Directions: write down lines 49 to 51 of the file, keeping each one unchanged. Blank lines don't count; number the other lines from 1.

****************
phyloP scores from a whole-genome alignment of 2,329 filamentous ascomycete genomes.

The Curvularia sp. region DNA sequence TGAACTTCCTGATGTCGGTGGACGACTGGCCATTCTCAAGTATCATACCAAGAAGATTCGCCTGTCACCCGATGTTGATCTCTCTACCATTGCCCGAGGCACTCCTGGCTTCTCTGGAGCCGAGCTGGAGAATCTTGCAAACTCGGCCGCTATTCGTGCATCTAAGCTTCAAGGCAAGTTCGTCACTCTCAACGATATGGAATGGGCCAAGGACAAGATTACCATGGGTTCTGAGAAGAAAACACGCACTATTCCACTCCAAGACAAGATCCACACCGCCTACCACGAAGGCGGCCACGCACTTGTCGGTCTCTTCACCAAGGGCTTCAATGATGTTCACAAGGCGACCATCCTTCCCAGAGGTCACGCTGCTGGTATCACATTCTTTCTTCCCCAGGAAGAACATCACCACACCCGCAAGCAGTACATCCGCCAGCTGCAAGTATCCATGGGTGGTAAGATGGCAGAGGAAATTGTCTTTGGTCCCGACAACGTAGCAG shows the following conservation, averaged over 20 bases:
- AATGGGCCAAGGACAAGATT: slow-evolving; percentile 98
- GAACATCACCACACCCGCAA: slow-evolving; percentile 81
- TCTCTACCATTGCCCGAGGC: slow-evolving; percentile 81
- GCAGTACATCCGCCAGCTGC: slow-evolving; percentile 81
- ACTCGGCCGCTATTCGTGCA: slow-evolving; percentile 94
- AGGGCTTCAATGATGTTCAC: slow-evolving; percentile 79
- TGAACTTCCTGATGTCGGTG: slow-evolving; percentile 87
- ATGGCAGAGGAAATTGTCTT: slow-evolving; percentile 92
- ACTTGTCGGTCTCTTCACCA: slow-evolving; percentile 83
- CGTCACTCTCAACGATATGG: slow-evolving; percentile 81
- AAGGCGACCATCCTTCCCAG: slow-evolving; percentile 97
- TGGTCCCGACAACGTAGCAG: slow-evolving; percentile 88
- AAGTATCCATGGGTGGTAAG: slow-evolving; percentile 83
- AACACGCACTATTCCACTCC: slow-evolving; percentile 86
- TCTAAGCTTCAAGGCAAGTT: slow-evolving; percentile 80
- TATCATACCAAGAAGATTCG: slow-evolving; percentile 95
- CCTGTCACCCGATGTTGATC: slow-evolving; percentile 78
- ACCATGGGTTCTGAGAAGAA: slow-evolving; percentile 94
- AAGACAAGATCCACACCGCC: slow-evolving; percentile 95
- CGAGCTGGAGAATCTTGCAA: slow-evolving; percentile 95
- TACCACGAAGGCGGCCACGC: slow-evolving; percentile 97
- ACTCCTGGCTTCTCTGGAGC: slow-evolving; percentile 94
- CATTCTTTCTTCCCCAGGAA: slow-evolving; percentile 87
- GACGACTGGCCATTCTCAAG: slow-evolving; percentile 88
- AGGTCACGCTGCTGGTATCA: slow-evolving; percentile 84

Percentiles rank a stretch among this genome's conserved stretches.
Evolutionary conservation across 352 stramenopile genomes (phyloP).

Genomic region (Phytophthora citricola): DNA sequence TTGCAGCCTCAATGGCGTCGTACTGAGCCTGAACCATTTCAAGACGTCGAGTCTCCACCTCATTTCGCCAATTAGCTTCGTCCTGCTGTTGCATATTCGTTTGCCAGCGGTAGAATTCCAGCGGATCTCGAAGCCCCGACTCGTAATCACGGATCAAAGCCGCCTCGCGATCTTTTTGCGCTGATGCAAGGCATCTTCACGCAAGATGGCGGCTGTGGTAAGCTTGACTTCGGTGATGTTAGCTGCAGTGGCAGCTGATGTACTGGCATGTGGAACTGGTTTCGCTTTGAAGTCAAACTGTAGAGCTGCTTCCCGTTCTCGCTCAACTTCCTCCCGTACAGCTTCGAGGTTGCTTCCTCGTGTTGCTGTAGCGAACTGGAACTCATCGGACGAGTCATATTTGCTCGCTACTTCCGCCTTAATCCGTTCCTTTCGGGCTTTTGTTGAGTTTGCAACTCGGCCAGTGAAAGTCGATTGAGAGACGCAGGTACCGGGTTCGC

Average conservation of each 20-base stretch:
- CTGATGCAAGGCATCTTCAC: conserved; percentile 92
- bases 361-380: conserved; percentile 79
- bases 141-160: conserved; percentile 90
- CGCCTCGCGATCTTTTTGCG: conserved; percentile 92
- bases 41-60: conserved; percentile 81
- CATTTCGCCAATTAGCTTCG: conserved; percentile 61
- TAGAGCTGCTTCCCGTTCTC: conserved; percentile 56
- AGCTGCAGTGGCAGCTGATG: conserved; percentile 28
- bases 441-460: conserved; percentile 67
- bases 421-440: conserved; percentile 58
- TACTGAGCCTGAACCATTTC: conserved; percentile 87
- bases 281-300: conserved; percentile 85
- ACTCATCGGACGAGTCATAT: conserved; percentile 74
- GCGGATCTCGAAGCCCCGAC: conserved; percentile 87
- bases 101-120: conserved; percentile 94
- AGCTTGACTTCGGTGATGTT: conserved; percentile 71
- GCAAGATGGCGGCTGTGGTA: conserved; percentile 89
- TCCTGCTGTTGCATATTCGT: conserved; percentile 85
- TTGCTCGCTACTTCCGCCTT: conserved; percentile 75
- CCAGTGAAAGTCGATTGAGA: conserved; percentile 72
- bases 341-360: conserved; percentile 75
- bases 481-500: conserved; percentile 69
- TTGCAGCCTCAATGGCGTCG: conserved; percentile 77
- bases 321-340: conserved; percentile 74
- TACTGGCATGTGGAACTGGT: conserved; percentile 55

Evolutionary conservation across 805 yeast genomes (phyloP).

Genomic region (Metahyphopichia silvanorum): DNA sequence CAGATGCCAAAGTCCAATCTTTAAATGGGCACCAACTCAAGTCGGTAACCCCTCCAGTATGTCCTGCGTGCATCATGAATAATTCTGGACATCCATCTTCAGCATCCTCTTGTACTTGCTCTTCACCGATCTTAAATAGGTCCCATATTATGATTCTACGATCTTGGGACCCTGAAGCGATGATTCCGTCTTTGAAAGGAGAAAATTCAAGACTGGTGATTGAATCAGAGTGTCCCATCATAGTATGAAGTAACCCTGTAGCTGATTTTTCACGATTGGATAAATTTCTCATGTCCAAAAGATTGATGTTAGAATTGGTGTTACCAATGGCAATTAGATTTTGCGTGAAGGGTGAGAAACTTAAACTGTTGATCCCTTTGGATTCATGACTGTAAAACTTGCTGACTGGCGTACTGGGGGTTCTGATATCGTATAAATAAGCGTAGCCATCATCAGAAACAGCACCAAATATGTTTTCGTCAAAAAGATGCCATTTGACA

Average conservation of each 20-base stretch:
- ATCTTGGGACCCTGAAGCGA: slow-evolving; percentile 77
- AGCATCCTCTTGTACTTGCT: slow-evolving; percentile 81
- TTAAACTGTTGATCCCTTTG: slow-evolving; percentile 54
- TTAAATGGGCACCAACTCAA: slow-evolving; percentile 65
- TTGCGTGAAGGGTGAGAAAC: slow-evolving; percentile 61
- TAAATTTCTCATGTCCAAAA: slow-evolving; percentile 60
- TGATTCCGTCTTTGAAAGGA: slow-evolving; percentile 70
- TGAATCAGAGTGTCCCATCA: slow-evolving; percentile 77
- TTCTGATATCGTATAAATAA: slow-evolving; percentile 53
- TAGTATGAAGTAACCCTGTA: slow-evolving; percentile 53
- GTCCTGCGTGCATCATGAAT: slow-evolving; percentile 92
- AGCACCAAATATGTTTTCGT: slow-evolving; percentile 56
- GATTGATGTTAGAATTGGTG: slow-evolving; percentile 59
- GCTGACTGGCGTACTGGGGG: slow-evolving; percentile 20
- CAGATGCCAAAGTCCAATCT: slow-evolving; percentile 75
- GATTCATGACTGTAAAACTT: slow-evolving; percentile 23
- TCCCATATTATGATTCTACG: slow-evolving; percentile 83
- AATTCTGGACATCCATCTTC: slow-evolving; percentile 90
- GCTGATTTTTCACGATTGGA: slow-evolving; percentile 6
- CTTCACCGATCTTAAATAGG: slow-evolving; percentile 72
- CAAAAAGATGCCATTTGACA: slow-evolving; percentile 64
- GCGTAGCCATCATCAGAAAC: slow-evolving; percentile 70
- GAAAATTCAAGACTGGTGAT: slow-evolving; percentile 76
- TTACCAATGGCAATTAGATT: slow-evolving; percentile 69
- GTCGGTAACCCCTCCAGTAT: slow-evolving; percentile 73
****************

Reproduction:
- TCCTGCTGTTGCATATTCGT: conserved; percentile 85
- TTGCTCGCTACTTCCGCCTT: conserved; percentile 75
- CCAGTGAAAGTCGATTGAGA: conserved; percentile 72